If you think that Chicago politicians know what they're doing, let me relate what happened a little over ten years ago. Because there were some deaths due to carbon monoxide poisoning, the politicians, in their infinite wisdom, passed a law mandating every home to have a carbon monoxide detector by October 1st, 1994. Maybe this law was passed in a genuine effort to save lives or it could have been the result of some deal made with the First Alert Company. In any case, the carbon monoxide detectors were new technology and quite error prone. Because of threats of fines, many people complied with the law. Then a funny thing happened. By December 20, 1994, the Chicago fire department had logged some 8,500 calls from carbon monoxide detector alarms, and found that 86% of them turned out to be false alarms! Then, on December 21, 1994, Chicago experienced a temperature inversion which led to a smog problem. All hell broke loose: more than 1,800 calls were made to "911" within 24 hours, almost all of which turned out to be false alarms. Since then, even though the law may still be on the books, no one mentions it or tries to enforce it. Carbon monoxide detectors work much better now. I don't think too many people have them for fear of false alarms.

I have come to believe the word "politician" is synonymous with "dumb ass". If we continue to let them try to save us from the hazards of the world around us, all our remaining freedoms will surely be lost.

7 Comments:

At 8:29 AM, Blogger Orikinla Osinachi. said...

There are no NO Smoking sections anywhere in Nigeria. So, the British-American Tobacco Company is having a ball in my country.

 
At 11:51 AM, Blogger ria said...

That sucks. Here in Davao City, we have a no smoking policy which states that smoking is strictly prohibited in ALL public places including bars and restos. Every bar/resto has to have a designated smoking area. Usually, that smoking area is too small and crowded. That policy is the main reason why I quit smoking, it's just too much hassle.

 
At 5:35 AM, Blogger Technicolour Nightmare said...

We have no smoking in resteraunts, which I think is great, but banning it from pubs is a little insane. Its not about taking away rights but protecting others. Its not saying that you cannot smoke, just not in those area, it certainly makes for an more pleasant environment because not everyone wants to inhale someone else's second hand smoke.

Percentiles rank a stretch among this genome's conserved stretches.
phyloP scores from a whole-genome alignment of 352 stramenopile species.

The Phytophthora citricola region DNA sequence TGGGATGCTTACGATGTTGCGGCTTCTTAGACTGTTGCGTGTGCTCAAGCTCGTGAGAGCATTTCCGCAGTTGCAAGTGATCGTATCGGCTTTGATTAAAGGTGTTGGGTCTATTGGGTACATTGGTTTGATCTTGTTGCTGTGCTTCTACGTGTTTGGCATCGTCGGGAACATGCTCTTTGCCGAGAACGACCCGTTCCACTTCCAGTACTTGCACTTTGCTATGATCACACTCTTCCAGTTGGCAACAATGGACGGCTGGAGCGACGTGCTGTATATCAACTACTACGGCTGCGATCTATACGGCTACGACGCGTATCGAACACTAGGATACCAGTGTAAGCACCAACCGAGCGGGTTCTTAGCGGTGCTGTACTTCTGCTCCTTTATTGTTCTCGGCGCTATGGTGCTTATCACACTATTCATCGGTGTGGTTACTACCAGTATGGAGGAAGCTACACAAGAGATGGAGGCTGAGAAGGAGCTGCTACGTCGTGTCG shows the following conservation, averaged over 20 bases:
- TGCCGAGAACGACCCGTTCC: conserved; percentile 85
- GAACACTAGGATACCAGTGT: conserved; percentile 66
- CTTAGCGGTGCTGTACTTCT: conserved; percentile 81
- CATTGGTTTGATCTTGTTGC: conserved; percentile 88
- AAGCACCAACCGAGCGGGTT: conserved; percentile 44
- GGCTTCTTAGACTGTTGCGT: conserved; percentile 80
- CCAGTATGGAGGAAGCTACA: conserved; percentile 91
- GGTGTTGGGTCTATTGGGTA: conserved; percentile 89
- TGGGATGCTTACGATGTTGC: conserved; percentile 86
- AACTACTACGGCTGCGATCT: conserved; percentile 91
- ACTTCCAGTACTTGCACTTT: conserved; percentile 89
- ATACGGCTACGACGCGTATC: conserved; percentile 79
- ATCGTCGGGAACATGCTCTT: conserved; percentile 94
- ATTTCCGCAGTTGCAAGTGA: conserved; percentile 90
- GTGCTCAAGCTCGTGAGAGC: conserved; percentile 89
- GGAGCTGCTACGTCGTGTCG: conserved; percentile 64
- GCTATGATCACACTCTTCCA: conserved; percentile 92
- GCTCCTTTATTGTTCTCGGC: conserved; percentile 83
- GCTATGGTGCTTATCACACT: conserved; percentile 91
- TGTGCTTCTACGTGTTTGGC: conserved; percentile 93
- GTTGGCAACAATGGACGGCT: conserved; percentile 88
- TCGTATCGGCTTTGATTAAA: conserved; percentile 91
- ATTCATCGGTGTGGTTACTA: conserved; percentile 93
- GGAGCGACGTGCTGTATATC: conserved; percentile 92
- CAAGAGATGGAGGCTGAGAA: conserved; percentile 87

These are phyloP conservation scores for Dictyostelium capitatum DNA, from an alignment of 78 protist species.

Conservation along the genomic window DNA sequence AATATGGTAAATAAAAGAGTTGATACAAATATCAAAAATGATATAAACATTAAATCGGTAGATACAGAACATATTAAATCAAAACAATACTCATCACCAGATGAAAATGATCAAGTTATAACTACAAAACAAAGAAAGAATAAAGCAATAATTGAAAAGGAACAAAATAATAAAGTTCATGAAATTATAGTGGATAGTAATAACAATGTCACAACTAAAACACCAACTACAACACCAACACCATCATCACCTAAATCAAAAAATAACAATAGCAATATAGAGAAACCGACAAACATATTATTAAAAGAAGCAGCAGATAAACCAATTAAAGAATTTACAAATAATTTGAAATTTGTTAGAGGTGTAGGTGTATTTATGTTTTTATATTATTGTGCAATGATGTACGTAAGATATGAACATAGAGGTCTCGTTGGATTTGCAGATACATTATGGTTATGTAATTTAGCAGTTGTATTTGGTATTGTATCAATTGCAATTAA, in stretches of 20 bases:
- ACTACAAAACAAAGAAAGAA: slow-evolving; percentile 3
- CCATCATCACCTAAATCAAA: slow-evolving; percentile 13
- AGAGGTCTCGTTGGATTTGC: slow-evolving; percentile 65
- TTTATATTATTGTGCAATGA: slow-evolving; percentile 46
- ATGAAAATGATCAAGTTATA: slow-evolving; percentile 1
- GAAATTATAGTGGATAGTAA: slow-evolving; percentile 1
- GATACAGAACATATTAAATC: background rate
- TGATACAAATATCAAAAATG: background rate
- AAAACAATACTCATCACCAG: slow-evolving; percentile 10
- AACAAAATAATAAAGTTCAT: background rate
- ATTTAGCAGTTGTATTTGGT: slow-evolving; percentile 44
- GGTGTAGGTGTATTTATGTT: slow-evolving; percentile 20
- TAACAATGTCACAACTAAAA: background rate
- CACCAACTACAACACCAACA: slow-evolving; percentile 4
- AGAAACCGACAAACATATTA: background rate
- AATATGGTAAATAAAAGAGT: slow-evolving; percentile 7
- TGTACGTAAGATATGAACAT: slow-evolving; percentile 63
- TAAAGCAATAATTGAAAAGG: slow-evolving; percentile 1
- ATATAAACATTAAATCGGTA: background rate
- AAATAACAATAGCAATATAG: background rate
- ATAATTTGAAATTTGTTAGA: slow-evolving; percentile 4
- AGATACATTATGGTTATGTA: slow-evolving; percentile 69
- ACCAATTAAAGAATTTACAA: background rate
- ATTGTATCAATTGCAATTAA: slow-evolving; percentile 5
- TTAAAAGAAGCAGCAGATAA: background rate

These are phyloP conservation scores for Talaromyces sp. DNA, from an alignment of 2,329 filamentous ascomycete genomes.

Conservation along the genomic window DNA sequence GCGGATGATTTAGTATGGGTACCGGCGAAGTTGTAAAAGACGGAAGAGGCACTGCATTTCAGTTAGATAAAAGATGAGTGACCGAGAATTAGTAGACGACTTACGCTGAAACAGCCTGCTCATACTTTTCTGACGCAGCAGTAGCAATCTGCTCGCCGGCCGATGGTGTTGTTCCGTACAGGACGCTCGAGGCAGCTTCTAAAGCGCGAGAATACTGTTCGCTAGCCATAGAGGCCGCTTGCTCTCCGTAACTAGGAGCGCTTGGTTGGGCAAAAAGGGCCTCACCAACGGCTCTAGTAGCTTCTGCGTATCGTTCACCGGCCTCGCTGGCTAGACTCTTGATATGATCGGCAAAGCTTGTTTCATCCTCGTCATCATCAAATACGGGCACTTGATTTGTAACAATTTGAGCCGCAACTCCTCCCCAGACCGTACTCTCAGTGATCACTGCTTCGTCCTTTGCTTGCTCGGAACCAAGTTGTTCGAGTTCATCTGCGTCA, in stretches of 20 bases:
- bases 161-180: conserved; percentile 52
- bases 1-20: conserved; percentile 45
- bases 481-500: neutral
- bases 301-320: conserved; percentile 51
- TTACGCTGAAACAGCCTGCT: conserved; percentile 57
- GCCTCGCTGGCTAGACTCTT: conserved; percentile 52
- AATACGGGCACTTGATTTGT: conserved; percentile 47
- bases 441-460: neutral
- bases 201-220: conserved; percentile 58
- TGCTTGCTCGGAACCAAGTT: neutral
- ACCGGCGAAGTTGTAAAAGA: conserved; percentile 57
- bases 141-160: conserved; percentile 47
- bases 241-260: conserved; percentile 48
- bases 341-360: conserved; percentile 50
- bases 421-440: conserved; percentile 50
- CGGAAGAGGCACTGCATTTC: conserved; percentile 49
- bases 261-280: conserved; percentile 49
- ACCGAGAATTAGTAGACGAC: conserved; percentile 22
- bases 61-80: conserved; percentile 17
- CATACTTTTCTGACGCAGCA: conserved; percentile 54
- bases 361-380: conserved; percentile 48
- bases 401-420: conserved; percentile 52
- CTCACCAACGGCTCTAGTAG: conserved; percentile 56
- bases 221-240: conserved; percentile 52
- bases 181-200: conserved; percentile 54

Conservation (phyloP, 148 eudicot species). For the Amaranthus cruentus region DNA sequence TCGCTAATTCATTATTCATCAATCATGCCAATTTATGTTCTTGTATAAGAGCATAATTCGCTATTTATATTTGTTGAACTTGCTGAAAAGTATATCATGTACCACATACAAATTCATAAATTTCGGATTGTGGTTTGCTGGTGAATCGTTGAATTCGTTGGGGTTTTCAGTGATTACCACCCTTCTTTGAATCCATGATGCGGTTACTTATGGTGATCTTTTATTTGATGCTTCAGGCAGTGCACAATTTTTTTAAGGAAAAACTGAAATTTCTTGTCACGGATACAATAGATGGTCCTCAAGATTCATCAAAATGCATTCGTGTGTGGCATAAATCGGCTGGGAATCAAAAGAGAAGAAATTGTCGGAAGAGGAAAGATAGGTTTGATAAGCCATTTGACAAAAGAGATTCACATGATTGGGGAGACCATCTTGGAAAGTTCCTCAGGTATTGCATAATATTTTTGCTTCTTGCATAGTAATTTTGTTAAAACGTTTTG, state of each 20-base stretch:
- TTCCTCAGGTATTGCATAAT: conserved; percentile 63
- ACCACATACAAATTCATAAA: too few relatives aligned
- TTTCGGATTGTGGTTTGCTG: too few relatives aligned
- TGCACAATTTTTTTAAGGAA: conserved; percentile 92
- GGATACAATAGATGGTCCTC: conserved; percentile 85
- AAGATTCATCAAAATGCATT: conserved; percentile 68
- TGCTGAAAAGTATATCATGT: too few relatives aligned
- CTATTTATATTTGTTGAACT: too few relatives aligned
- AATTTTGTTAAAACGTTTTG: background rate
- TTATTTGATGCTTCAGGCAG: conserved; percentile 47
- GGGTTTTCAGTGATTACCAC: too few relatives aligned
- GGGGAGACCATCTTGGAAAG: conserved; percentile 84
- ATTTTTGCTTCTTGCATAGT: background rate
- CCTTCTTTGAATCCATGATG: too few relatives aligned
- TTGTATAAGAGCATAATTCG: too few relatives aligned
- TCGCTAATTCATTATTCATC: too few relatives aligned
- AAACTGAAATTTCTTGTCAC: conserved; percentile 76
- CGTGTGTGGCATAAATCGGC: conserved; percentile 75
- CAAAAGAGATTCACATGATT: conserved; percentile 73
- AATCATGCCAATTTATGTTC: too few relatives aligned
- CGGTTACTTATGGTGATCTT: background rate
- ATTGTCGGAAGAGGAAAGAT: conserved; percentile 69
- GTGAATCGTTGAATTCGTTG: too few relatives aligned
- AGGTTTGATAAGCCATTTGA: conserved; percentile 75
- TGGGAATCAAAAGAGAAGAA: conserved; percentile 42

I agreed with this even as a smoker.

 
At 6:59 AM, Blogger ladydaria said...

I agree. I don't think the government has ANY RIGHT to tell individual establishments and/or businesses whether or not they can allow smoking. People who think we are such a free country, better take a good hard look at this kind of thing. Their claim is they hope to save lifves and encourage people to quit smoking. Well, thats all well and good, but it makes you wonder why they don't try to ban alcohol in public places too. Look how many lives that would save as well. Of course in IL, they are super tax hungry so that will never happen. I am in Peoria (originally from Florida) and I expect them to try that here soon too.

 
At 7:00 AM, Blogger ladydaria said...

Oooops, apologies for the above typo "lives", its too early yet and the caffeine has not kicked in, lol.

 
At 6:55 PM, Blogger Lauren said...

Connecticut just passed this exact law a few years ago, and it is awful. Bars and restaurants are losing business, people are staying at home where they can be freed from this stupid law.

 
At 5:18 PM, Anonymous Nichole said...

I see where you are coming from...and you have a valid point. However, I am definitely for smoking bans. Even IF second hand smoke isn't harmful (which, I firmly believe that it is) there are some of us who are allergic to smoke and have adverse reactions to it. None of the areas where I live have a ban on smoking, so if I ever want to go out to eat...I have to endure the side effects of being around a smoky environment. My eyes water, I have trouble breathing (because of my asthma) and it makes my head hurt. So it basically makes me miserable when I am trying to enjoy a nice evening out.

I suppose I am also against smoking because the majority of my family smokes and everyone in my family winds up with cancer (usually lung, but also other forms of cancer) and I just wish that they would stop increasing their risk of cancer since they are already at risk because it runs in the family. Another reason why I am not opposed to the raised taxes on cigarettes. But...once again--I have my opinion and you have yours ;)

Just thought I would throw my two cents in.